Gardening

Gardening for beginners: what to consider when planning a garden

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As tempting as it is to skip planning a garden and head straight to the garden centre to stock up on anything that catches your eye, don’t. If you want plants that will actually last, it really does pay to prepare first.

There’s no denying it: plants, flowerbeds and foliage can seriously liven up the bland backyards many new homes come with. But if you’re not especially green-fingered and don’t know your shears from your secateurs, the task of planning a garden may seem rather daunting.

Rather than heading straight out to your local garden centre or DIY store and taking pot luck from the plants on the shelves, it’s always best to draw up a plan that will help you choose the best plants for your garden and ensure their healthy growth all year round. To guide you through the preparation process, here are four easy steps to follow.

Know your garden

Given that this is where your plants will live and grow, it’s good to dig down – no pun intended – into the details of your garden. Most flowers need about six hours of full sunlight each day, so when planning your garden, it’s important to observe how light moves across it and map out any variations in the microclimate.

Microclimates fall into one of four categories: full sun, partial shade, shade, or deep shade; by drawing up a rough diagram of which of these applies to specific areas of your garden, you will be taking the first step towards finding the right plants to thrive there.

Discovering the soil type will help too (for this it’s worth investing in an inexpensive soil pH testing kit). Plants can be picky with what sort of soil they like – there are six types: chalky (alkaline, stony and free draining), clay (feels lumpy, slimy and sticky when wet, rolls into a ball easily), loamy (the perfect type, rolls into a ball easily but won't keep its shape as well as clay soil), peaty (acidic, can get waterlogged, feels spongy if squeezed), sandy (gritty to the touch, a rolled ball will crumble away easily) and silty (smooth to the touch, rolls into a ball easily but won't keep its shape as well as clay soil).

Types of plants

When you’re planning a garden, put some prior thought into what you want to populate it with. When it comes to growing flowers, for example, do you want annuals, which will need replanting every year but add colour for the duration of summer? Or would you prefer perennials, which have a shorter bloom time but come back year after year? A mix of the two could also offer a good solution.

If adding something on a larger scale, like bushes or trees, find out how high and wide they will grow to when fully mature, so that you don’t get a nasty surprise when they outgrow the space further down the line. Don’t just think above the ground either – roots can spread extensively, causing potential damage to a home’s foundation or nearby fencing and walls.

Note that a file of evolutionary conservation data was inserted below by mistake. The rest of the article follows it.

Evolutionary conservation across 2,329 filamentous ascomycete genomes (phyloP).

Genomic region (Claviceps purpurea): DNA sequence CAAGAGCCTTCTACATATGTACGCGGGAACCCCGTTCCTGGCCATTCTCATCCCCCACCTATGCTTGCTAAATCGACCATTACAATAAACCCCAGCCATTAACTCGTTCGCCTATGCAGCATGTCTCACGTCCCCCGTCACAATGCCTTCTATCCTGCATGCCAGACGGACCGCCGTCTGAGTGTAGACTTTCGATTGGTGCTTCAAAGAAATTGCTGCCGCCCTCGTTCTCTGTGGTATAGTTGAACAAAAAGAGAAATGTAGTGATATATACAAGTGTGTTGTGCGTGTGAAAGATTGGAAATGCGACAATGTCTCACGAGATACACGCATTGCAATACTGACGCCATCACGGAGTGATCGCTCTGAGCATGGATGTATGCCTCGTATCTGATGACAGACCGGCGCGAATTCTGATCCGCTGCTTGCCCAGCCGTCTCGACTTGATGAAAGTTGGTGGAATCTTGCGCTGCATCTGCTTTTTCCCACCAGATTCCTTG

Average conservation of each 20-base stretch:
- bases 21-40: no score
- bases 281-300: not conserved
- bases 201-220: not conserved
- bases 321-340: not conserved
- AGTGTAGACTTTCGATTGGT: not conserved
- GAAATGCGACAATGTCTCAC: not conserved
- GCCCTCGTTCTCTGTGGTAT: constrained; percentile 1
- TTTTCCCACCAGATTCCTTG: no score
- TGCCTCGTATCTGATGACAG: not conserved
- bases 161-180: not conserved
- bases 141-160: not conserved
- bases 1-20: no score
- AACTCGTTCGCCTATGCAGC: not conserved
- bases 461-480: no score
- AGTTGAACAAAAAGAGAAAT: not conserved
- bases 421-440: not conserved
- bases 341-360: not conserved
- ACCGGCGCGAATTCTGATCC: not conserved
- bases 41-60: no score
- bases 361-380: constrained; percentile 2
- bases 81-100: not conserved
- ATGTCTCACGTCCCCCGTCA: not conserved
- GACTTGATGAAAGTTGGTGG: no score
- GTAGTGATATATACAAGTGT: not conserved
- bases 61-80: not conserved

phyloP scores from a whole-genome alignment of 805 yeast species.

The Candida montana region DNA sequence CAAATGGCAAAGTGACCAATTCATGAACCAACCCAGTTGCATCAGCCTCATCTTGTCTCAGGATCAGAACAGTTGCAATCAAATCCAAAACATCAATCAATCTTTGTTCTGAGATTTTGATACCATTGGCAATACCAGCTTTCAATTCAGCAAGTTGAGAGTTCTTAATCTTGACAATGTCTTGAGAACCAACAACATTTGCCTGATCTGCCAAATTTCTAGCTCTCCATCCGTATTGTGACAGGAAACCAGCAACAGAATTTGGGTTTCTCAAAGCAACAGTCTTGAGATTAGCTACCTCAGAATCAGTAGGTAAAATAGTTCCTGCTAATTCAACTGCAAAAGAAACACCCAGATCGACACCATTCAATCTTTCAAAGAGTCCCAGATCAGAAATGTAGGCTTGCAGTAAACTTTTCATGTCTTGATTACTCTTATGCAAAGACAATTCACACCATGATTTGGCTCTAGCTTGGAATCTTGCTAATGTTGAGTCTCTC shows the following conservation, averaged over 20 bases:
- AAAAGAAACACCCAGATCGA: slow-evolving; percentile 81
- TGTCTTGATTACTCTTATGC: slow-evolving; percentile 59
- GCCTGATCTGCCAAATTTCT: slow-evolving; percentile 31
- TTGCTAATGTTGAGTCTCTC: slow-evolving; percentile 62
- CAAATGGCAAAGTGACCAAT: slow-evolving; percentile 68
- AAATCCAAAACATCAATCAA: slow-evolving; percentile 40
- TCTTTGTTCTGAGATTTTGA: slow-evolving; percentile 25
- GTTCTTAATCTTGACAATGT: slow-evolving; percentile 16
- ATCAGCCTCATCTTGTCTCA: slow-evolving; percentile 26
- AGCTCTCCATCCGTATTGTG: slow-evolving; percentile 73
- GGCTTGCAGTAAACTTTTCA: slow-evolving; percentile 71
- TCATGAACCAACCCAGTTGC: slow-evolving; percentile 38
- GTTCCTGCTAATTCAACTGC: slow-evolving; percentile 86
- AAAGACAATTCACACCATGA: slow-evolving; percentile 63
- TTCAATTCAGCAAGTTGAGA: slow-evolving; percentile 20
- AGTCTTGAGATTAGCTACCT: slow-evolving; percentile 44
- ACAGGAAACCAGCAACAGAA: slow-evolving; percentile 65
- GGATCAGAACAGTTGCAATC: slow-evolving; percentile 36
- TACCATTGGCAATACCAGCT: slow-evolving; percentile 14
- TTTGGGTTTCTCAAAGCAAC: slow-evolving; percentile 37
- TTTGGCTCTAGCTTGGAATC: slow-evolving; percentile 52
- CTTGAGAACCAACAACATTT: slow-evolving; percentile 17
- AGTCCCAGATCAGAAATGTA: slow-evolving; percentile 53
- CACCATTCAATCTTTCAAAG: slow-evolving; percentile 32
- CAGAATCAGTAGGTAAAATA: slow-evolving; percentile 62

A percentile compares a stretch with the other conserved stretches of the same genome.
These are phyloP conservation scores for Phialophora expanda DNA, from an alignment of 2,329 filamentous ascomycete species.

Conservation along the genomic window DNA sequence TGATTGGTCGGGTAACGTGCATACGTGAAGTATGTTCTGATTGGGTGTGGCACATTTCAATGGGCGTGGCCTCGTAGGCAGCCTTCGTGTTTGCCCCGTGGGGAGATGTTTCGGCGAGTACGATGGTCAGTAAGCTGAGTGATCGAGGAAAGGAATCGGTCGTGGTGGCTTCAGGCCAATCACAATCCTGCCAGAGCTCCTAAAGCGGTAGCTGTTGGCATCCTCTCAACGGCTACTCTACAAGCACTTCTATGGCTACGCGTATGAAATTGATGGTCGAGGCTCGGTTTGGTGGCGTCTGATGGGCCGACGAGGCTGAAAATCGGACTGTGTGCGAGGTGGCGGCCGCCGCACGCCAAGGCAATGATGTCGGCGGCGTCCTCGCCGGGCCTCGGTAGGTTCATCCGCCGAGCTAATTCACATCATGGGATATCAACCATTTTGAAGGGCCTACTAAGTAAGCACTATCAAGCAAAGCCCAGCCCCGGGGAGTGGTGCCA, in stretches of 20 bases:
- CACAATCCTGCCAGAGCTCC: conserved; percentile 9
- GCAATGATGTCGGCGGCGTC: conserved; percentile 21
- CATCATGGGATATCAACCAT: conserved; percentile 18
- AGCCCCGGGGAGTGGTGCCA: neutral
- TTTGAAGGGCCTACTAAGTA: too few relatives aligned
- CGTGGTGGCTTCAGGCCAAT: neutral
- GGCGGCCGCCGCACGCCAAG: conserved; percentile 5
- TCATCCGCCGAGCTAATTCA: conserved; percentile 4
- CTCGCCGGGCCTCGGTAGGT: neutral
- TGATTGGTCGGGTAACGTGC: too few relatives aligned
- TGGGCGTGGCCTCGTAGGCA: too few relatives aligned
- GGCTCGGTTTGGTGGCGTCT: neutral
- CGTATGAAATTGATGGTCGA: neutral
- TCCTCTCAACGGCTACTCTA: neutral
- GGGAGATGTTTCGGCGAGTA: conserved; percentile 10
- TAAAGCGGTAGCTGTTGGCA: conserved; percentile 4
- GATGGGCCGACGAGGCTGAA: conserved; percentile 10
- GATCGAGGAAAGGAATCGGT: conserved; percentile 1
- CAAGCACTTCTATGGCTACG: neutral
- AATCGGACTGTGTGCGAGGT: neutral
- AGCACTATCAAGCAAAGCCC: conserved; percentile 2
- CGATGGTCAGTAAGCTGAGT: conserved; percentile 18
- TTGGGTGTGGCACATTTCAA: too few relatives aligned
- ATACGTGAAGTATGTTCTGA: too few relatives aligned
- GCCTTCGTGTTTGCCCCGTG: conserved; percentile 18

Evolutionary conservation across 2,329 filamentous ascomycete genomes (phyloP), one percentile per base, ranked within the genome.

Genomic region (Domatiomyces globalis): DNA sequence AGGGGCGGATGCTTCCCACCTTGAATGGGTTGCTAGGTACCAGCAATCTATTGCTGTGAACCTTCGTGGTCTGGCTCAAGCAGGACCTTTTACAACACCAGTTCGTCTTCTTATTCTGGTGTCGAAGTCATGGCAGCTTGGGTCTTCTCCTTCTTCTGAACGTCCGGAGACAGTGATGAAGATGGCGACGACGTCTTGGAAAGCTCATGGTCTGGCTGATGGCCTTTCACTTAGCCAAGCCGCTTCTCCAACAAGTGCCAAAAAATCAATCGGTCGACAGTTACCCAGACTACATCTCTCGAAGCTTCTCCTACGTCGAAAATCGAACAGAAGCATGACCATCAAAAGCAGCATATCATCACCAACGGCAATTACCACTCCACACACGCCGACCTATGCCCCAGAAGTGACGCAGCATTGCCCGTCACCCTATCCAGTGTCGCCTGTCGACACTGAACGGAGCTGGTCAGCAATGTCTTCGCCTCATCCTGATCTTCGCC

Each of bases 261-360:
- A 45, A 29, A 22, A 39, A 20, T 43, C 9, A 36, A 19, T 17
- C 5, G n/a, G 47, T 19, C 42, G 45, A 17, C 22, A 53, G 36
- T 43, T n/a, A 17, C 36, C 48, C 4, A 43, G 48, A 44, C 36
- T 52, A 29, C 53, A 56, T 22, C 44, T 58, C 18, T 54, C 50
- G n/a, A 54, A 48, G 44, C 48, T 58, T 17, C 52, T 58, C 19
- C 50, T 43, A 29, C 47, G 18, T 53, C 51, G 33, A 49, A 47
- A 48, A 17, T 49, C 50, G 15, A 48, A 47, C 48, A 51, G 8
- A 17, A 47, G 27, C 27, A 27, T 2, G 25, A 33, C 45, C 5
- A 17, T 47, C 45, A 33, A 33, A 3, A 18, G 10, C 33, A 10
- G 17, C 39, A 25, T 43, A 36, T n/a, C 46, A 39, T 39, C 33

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Time it right

As with so many other things in life, planning a garden is all a matter of timing. Spring is a good time to begin growing and digging (use a spade or fork to gently turn the top 8 to 12 inches of soil, mixing in organic matter such as compost, manure or grass cuttings to give it a boost), though planning can begin during the winter months. Gardeners spend most of the summer watering, weeding, and watching young plants grow, while autumn is a good time to plant trees, shrubs, bulbs, and some perennials.

Some plants can tolerate cold, so you can plant them in autumn or late winter. Most annual flowers, on the other hand, are sensitive to cold, so don’t plant them until the danger of frost has passed in your area. Mid-spring and mid-autumn are good times to plant perennial flowers.

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Post planning a garden

Even before you’ve chosen your plants, you’ll need to think about the maintenance they’ll require after they’ve become established. How much water will they need? Some have specific growing requirements and some may need to be pruned occasionally to keep them in shape and stop them from dominating your garden. With these things in mind, you need to decide whether you are prepared to spend the time required to keep your garden in order, or whether to choose low maintenance plants that require less work.

To ease the workload when planning a garden, GARDENA’s Micro-Drip-System is a clever watering solution that promotes plant growth while reducing water consumption. An efficient irrigation system that supplies the roots of each plant with the water they need, it moistens the soil gently and evenly to prevent too much water evaporating, seeping or flowing away.

There you have it: planning a garden really does make perfect. This process, which can be completed within a day, can result in a plant-based creation that provides you with visual pleasure for years to come.